Querrey stuns Djokovic at Wimbledon
Facing yet another critical point during a match he never controlled, Novak Djokovic stretched for a half-volley drop winner, held up his right index finger - reminding the world, "I'm No. 1!" - then threw an uppercut and bellowed.
Perhaps this was the moment everyone kept expecting, as he tried to dig himself out of a daunting deficit against 41st-ranked Sam Querrey in the third round at Wimbledon. Perhaps this was a sign that Djokovic was rediscovering the consistency, efficiency and excellence he maintained for more than a year on tennis' most important stages.
Djokovic had won 30 consecutive Grand Slam matches, carrying him to four consecutive Grand Slam titles, the longest such run by a man in nearly a half-century. .
Now his magical streaks are gone, including two successive titles at the All England Club and 28 Grand Slam quarter-final appearances in a row, all brought to a sudden, stunning end by a player who has never participated in a major quarter-final. With 31 aces against as good a returner as there is, Querrey did what no one else could for so long, beating Djokovic 7-6 (6), 6-1, 3-6, 7-6 (5) in a match interrupted yesterday by three rain delays after being suspended in progress because of showers a night earlier.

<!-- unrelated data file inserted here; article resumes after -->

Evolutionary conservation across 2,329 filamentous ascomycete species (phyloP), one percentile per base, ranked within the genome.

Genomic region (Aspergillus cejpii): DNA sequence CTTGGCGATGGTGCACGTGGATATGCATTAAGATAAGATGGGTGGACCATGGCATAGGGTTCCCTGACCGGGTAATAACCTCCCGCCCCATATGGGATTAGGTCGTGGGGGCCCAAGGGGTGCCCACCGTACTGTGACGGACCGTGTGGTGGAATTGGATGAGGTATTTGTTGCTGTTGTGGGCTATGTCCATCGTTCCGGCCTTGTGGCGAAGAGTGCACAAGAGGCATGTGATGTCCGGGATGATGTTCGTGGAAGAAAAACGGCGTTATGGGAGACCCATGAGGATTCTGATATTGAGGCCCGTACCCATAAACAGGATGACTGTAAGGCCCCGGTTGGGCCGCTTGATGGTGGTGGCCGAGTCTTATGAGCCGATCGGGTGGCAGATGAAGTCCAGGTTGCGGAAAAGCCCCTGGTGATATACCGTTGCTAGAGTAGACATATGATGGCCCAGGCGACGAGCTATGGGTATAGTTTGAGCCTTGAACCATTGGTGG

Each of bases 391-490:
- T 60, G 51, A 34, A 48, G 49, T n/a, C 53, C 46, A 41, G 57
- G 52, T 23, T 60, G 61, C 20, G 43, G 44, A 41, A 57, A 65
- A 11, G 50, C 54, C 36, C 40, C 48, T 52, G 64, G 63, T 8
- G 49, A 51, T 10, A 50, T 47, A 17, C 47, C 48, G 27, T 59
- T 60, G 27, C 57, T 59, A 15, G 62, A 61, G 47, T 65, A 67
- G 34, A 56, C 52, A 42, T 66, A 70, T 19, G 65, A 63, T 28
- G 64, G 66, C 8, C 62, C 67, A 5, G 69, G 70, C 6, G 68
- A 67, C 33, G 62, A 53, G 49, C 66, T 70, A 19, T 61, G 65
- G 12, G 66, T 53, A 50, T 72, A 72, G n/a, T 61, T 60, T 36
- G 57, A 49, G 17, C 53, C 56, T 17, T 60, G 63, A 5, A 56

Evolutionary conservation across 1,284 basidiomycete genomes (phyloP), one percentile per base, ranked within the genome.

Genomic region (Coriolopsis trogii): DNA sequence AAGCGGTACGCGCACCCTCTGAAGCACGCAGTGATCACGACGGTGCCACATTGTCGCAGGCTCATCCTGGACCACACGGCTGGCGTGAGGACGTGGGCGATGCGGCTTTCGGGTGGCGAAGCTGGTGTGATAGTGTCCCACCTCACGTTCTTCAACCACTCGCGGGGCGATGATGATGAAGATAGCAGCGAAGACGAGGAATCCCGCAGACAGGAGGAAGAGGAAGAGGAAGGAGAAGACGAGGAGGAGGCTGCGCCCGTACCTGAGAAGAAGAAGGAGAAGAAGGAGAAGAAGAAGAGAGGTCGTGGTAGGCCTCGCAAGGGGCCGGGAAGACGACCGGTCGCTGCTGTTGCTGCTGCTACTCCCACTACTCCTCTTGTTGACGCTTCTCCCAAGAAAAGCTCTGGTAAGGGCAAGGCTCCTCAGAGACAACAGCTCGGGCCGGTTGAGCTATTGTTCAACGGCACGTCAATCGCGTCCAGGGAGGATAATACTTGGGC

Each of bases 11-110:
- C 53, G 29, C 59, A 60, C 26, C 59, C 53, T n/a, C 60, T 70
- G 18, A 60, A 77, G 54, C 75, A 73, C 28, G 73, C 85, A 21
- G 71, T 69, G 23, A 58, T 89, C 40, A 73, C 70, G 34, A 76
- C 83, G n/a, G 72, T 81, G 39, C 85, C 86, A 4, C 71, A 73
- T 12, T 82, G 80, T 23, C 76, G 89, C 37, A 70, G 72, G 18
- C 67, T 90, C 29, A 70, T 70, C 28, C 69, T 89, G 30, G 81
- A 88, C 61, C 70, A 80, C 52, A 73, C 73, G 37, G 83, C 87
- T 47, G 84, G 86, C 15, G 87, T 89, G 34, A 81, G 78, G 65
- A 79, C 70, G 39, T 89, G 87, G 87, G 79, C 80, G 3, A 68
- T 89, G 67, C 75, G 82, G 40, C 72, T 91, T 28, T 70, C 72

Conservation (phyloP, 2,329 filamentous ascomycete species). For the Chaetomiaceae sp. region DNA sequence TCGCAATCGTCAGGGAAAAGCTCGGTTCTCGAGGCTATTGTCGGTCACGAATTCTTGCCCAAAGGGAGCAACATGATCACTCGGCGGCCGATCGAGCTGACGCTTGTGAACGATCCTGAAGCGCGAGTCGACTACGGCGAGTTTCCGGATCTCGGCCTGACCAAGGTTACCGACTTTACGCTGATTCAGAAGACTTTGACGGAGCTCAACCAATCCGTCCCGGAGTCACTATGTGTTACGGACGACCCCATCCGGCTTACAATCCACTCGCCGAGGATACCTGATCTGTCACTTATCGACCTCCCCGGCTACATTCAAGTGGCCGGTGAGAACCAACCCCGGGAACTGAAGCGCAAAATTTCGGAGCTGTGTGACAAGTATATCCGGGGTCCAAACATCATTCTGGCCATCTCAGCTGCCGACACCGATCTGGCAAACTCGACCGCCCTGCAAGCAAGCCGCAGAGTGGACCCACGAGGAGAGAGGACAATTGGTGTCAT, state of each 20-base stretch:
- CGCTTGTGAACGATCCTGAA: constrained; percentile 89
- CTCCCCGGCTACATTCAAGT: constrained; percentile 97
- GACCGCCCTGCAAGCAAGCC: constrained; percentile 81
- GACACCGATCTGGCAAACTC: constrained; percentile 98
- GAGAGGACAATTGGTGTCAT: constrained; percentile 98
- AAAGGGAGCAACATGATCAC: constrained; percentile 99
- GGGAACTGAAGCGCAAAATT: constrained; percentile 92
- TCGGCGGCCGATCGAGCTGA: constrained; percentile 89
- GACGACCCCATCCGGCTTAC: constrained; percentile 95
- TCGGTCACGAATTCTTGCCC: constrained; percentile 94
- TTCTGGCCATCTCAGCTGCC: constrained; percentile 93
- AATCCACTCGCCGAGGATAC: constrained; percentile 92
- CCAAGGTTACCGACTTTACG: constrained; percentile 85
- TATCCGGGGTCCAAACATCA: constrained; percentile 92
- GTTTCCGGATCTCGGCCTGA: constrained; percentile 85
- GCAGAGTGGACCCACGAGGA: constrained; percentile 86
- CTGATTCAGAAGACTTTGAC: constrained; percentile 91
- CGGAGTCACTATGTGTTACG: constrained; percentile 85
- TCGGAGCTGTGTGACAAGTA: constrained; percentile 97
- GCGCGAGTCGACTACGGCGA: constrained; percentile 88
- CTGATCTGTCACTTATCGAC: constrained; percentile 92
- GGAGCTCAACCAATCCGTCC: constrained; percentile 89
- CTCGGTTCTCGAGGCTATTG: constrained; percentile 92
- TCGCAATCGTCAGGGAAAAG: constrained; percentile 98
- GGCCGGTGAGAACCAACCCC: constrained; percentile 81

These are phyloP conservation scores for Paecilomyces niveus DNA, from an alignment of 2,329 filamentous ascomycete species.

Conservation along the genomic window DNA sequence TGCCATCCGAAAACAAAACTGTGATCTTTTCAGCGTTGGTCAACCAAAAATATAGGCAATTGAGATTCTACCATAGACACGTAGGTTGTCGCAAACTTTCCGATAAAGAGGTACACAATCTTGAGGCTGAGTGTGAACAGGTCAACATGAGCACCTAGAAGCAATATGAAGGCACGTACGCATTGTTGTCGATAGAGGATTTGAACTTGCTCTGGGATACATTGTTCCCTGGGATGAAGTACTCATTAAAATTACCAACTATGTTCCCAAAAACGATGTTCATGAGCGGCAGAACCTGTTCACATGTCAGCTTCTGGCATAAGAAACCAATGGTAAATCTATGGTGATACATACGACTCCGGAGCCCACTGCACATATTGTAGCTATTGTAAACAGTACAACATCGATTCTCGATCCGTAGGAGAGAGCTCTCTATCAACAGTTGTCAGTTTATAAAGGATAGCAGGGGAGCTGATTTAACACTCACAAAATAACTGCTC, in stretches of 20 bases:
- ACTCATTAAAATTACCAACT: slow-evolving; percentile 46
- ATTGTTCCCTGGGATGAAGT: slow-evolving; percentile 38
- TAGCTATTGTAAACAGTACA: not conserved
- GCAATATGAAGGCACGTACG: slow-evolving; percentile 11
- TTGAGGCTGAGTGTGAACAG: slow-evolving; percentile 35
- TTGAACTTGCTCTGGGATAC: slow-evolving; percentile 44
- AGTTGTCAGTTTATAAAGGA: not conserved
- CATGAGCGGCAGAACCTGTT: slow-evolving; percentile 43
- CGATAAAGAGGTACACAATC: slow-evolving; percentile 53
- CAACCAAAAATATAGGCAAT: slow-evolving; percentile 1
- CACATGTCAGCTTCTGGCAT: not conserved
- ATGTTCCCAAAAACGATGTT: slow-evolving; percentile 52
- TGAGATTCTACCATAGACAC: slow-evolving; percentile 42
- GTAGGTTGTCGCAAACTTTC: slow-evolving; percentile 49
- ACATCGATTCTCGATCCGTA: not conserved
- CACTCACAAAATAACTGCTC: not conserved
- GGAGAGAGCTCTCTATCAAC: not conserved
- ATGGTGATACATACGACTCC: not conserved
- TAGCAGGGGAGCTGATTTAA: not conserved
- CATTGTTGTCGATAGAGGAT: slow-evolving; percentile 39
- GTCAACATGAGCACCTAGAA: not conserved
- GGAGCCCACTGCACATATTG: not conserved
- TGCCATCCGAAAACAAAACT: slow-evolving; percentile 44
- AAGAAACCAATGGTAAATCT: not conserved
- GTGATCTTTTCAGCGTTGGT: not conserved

"He just overpowered me," was Djokovic's simple assessment.
Djokovic was stopped halfway to the first calendar-year Grand Slam by a man since Rod Laver's in 1969.
"I believe in positive things in life, and I managed to win four Grand Slams in a row two different seasons, though. I want to try to focus on that," Djokovic said, "rather than failure."
His last loss at any major came against Stan Wawrinka in the French Open final in June 2015. Since then, Djokovic won Wimbledon last July, the US Open in September, the Australian Open in January, and the French Open last month, raising his Slam total to 12.
Only Laver, in 1962 and 1969, and Don Budge, in 1938, won all four major championships in one year.
Things certainly looked bleak for Djokovic when he dropped the first two sets Friday against Querrey, the first American in 14 years to beat a man ranked No. 1 at a major.
In the closing tiebreaker, Djokovic led 3-1, but Querrey hung in there, and a stray forehand by the big favourite sailed wide to end it.
Querrey, who plays France's Nicolas Mahut next, leaped in the air.
There were plenty of results yesterday as the rainy tournament cleared a backlog of matches and finally closed the second round. Two-time champion Petra Kvitova lost to Ekaterina Makarova 7-5, 7-6 (5), while seeded women Sloane Stephens and Timea Bacsinszky made it to the third round, as did No. 24 Alexander Zverev in the men's field. No. 2 Andy Murray, 2014 US Open champion Marin Cilic, and Querrey's fellow American and doubles partner Steve Johnson.